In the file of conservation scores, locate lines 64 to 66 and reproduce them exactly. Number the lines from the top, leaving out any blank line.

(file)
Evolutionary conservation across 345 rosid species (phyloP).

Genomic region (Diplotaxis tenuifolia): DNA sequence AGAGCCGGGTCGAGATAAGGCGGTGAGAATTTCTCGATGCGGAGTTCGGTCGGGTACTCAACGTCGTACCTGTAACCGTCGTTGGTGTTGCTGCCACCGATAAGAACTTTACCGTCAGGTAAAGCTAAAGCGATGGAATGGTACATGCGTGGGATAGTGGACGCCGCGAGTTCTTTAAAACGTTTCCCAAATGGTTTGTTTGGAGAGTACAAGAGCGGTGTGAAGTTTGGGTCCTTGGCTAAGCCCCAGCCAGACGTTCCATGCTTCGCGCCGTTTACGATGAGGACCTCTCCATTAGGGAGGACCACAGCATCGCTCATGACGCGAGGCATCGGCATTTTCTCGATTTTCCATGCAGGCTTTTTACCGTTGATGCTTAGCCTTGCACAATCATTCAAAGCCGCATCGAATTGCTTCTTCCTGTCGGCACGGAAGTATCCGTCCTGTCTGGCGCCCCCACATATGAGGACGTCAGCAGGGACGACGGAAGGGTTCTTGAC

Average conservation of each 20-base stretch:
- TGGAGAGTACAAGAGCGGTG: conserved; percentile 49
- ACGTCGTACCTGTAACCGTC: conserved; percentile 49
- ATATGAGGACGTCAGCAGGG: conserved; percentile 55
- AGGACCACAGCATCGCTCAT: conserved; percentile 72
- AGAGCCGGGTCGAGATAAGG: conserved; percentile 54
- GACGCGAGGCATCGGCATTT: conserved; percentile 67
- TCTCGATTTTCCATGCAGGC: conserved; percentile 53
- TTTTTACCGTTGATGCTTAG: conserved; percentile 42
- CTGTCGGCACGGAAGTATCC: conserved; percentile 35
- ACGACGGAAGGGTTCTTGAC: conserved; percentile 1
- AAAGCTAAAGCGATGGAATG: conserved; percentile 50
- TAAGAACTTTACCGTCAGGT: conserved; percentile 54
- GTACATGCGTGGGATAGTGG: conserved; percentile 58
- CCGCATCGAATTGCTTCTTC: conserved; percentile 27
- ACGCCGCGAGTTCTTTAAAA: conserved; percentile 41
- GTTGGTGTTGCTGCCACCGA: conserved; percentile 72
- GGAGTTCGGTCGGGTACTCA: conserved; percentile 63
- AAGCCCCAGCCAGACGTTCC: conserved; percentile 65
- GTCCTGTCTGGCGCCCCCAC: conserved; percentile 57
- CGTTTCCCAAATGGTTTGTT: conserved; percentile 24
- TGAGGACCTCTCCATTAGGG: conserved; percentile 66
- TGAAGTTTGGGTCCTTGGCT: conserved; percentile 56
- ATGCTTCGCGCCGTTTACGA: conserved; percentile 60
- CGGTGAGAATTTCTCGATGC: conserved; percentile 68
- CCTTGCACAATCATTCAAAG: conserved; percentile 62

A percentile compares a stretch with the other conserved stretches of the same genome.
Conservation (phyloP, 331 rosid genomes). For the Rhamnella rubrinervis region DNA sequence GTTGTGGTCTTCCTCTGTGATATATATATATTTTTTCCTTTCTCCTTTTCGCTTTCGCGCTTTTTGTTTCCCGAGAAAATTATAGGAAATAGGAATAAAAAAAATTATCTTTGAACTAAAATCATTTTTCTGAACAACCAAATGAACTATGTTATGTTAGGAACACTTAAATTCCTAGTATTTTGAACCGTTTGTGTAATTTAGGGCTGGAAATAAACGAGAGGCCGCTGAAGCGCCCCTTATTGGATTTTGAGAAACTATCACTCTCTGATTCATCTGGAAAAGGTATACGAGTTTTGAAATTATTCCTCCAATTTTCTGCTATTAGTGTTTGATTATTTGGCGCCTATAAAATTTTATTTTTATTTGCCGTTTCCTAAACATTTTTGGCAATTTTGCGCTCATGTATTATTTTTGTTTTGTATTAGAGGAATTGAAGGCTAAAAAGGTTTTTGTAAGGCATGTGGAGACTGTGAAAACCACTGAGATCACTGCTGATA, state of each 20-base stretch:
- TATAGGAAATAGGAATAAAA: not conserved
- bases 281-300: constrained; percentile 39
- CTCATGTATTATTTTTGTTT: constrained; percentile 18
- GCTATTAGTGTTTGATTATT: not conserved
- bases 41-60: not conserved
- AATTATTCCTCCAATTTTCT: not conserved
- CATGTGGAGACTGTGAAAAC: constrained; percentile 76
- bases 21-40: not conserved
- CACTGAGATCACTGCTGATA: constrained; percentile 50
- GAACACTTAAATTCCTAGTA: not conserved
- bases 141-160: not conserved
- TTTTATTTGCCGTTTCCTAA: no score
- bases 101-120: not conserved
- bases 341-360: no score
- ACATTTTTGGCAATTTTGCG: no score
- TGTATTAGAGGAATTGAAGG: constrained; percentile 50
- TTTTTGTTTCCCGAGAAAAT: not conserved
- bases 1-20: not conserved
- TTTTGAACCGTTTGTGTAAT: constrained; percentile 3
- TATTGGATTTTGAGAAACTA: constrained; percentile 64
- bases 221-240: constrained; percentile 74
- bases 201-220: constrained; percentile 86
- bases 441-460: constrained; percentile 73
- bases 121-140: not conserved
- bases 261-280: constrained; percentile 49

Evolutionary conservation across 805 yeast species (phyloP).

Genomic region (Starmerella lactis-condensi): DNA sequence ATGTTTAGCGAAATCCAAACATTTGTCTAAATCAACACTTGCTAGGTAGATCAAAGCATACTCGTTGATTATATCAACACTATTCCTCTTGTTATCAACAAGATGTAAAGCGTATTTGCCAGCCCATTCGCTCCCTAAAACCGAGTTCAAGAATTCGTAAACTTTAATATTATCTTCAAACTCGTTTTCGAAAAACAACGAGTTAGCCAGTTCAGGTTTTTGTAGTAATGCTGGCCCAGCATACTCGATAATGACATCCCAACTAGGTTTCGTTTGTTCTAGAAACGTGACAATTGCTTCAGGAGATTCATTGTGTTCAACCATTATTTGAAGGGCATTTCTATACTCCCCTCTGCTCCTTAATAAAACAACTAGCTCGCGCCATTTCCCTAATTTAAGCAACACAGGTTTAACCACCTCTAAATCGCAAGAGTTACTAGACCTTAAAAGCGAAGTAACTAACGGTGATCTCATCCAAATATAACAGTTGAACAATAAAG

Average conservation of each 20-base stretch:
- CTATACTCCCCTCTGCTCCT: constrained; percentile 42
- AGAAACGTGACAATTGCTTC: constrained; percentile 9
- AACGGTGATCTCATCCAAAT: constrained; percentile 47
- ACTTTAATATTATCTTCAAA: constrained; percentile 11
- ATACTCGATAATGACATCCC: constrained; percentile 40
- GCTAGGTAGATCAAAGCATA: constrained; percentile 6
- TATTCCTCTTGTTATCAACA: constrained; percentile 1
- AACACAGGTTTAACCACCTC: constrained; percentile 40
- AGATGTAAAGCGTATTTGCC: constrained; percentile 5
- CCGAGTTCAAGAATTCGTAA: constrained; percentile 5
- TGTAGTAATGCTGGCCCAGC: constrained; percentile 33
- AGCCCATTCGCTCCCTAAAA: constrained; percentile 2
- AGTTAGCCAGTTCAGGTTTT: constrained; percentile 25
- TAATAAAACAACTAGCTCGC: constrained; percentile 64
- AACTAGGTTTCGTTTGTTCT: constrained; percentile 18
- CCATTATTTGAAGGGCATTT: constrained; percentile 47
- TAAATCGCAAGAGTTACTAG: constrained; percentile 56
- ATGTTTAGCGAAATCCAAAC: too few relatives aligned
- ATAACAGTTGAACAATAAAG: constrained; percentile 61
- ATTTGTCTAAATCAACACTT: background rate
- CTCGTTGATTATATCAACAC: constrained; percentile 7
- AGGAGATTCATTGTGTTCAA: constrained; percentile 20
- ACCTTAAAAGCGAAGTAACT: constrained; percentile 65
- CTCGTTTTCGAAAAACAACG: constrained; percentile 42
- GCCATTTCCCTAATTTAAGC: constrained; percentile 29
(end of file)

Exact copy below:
- GCTAGGTAGATCAAAGCATA: constrained; percentile 6
- TATTCCTCTTGTTATCAACA: constrained; percentile 1
- AACACAGGTTTAACCACCTC: constrained; percentile 40